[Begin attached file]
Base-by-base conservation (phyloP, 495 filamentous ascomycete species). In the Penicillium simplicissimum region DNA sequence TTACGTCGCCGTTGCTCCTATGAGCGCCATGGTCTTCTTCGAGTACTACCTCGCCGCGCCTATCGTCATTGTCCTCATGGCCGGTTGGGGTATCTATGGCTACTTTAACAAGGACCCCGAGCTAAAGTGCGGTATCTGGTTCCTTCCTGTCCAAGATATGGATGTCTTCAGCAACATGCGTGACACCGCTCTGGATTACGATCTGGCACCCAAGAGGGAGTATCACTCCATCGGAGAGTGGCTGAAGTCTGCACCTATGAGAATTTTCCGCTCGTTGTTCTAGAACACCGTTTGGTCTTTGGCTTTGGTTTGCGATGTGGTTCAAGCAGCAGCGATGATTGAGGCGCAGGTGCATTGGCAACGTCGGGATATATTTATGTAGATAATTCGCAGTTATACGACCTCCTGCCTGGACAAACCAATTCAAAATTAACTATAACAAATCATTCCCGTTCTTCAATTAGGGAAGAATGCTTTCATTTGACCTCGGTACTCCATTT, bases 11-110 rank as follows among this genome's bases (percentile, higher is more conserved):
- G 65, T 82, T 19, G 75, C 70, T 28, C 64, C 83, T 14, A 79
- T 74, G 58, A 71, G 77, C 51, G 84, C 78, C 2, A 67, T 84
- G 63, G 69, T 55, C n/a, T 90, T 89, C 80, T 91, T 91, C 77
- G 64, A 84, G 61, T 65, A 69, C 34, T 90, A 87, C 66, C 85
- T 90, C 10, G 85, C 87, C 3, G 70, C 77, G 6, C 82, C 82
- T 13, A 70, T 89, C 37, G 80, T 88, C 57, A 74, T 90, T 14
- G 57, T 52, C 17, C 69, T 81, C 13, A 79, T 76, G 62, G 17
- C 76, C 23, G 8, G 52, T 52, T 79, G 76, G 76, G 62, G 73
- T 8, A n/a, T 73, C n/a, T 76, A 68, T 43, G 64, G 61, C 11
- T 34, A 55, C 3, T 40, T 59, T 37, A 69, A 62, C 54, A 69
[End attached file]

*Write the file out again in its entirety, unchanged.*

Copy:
Base-by-base conservation (phyloP, 495 filamentous ascomycete species). In the Penicillium simplicissimum region DNA sequence TTACGTCGCCGTTGCTCCTATGAGCGCCATGGTCTTCTTCGAGTACTACCTCGCCGCGCCTATCGTCATTGTCCTCATGGCCGGTTGGGGTATCTATGGCTACTTTAACAAGGACCCCGAGCTAAAGTGCGGTATCTGGTTCCTTCCTGTCCAAGATATGGATGTCTTCAGCAACATGCGTGACACCGCTCTGGATTACGATCTGGCACCCAAGAGGGAGTATCACTCCATCGGAGAGTGGCTGAAGTCTGCACCTATGAGAATTTTCCGCTCGTTGTTCTAGAACACCGTTTGGTCTTTGGCTTTGGTTTGCGATGTGGTTCAAGCAGCAGCGATGATTGAGGCGCAGGTGCATTGGCAACGTCGGGATATATTTATGTAGATAATTCGCAGTTATACGACCTCCTGCCTGGACAAACCAATTCAAAATTAACTATAACAAATCATTCCCGTTCTTCAATTAGGGAAGAATGCTTTCATTTGACCTCGGTACTCCATTT, bases 11-110 rank as follows among this genome's bases (percentile, higher is more conserved):
- G 65, T 82, T 19, G 75, C 70, T 28, C 64, C 83, T 14, A 79
- T 74, G 58, A 71, G 77, C 51, G 84, C 78, C 2, A 67, T 84
- G 63, G 69, T 55, C n/a, T 90, T 89, C 80, T 91, T 91, C 77
- G 64, A 84, G 61, T 65, A 69, C 34, T 90, A 87, C 66, C 85
- T 90, C 10, G 85, C 87, C 3, G 70, C 77, G 6, C 82, C 82
- T 13, A 70, T 89, C 37, G 80, T 88, C 57, A 74, T 90, T 14
- G 57, T 52, C 17, C 69, T 81, C 13, A 79, T 76, G 62, G 17
- C 76, C 23, G 8, G 52, T 52, T 79, G 76, G 76, G 62, G 73
- T 8, A n/a, T 73, C n/a, T 76, A 68, T 43, G 64, G 61, C 11
- T 34, A 55, C 3, T 40, T 59, T 37, A 69, A 62, C 54, A 69